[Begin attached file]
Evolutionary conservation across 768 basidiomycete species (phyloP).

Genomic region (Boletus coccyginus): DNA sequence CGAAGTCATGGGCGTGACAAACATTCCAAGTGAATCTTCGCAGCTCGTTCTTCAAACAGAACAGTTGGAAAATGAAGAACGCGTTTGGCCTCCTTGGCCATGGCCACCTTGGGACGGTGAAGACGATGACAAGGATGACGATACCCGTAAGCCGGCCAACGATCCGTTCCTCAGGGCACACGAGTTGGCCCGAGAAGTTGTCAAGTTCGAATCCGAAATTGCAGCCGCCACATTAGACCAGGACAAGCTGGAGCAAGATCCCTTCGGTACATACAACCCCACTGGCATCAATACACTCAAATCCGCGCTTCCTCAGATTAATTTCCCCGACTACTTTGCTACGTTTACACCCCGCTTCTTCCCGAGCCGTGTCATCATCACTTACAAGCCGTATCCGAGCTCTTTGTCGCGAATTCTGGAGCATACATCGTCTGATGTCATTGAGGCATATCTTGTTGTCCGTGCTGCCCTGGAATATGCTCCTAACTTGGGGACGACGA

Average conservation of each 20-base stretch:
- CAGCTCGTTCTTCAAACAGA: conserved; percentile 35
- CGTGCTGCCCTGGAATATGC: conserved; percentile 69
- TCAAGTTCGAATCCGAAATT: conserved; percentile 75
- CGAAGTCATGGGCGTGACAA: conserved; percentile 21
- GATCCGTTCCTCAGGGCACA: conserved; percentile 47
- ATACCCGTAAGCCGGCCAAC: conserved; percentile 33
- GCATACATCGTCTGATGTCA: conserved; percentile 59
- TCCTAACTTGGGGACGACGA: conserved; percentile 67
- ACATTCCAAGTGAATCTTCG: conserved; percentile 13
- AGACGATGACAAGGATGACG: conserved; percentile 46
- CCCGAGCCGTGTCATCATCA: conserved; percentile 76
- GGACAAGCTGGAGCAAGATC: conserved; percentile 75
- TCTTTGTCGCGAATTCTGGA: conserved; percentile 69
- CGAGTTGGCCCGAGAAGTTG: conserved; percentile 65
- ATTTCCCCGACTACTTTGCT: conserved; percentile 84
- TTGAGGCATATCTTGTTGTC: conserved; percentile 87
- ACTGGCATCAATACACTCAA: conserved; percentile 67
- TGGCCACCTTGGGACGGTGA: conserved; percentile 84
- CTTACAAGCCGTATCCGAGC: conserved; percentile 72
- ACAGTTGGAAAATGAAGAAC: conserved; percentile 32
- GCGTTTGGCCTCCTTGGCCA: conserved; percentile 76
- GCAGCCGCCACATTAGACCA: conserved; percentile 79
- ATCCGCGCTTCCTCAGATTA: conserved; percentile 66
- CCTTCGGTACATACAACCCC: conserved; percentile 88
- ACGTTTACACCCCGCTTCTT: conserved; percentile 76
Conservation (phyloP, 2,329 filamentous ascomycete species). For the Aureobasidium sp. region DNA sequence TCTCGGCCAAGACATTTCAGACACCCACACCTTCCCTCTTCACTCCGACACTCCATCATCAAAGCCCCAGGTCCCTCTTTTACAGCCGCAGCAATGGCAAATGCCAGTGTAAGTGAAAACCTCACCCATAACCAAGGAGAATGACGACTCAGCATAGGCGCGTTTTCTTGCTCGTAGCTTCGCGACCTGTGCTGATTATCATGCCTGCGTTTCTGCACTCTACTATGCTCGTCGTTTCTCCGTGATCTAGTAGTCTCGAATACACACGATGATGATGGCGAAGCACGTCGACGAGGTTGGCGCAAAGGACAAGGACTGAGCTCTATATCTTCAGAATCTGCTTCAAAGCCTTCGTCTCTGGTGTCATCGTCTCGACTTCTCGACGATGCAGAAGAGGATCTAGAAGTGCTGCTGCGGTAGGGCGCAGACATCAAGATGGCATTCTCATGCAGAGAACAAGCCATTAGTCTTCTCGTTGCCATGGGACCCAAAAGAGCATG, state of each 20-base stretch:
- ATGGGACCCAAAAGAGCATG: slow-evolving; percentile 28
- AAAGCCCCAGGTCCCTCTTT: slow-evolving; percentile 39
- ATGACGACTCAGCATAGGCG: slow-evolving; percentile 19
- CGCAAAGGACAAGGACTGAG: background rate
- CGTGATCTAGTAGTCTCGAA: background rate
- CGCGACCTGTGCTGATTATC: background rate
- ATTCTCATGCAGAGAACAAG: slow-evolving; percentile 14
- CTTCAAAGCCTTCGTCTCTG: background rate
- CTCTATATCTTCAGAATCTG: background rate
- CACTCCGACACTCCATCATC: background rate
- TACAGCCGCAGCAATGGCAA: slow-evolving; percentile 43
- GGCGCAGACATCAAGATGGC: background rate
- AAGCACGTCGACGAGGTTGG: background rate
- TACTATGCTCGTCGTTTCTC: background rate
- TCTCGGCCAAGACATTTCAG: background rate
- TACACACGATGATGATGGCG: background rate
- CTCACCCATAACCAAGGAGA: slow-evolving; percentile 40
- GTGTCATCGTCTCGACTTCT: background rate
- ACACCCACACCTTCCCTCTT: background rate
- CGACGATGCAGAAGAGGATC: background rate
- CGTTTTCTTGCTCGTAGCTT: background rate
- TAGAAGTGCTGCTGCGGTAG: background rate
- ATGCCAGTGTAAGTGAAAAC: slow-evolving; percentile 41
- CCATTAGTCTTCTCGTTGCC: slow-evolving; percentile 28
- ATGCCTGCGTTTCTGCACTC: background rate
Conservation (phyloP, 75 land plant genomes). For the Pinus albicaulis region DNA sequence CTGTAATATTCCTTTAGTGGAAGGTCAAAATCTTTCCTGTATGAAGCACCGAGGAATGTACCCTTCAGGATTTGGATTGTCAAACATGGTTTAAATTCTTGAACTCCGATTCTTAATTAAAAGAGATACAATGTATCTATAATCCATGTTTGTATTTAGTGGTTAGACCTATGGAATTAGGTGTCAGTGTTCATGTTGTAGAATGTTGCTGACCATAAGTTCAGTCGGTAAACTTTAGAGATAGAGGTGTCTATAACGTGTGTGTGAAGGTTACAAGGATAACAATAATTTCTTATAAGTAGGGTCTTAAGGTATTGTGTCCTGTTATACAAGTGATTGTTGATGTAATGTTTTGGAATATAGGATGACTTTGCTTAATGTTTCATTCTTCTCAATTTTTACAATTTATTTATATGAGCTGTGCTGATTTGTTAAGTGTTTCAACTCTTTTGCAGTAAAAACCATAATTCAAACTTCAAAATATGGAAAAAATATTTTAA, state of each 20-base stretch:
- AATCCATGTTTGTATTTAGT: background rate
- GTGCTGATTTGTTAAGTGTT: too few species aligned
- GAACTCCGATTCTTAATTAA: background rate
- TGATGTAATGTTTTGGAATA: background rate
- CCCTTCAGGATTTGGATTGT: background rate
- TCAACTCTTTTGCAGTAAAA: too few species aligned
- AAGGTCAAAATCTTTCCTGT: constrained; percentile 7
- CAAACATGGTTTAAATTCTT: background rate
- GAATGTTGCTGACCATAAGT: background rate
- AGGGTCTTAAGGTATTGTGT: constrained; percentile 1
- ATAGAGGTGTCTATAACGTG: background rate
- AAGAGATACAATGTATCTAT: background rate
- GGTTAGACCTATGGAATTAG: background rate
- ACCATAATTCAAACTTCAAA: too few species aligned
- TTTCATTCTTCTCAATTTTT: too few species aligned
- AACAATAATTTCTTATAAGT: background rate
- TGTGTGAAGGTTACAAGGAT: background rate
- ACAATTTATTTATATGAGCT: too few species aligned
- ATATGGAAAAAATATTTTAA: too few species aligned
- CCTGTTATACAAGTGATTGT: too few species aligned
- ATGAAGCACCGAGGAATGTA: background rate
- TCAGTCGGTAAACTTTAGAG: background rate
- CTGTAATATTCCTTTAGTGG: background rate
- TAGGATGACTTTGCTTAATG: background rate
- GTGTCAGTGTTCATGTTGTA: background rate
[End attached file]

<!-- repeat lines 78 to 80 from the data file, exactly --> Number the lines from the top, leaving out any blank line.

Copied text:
- CTGTAATATTCCTTTAGTGG: background rate
- TAGGATGACTTTGCTTAATG: background rate
- GTGTCAGTGTTCATGTTGTA: background rate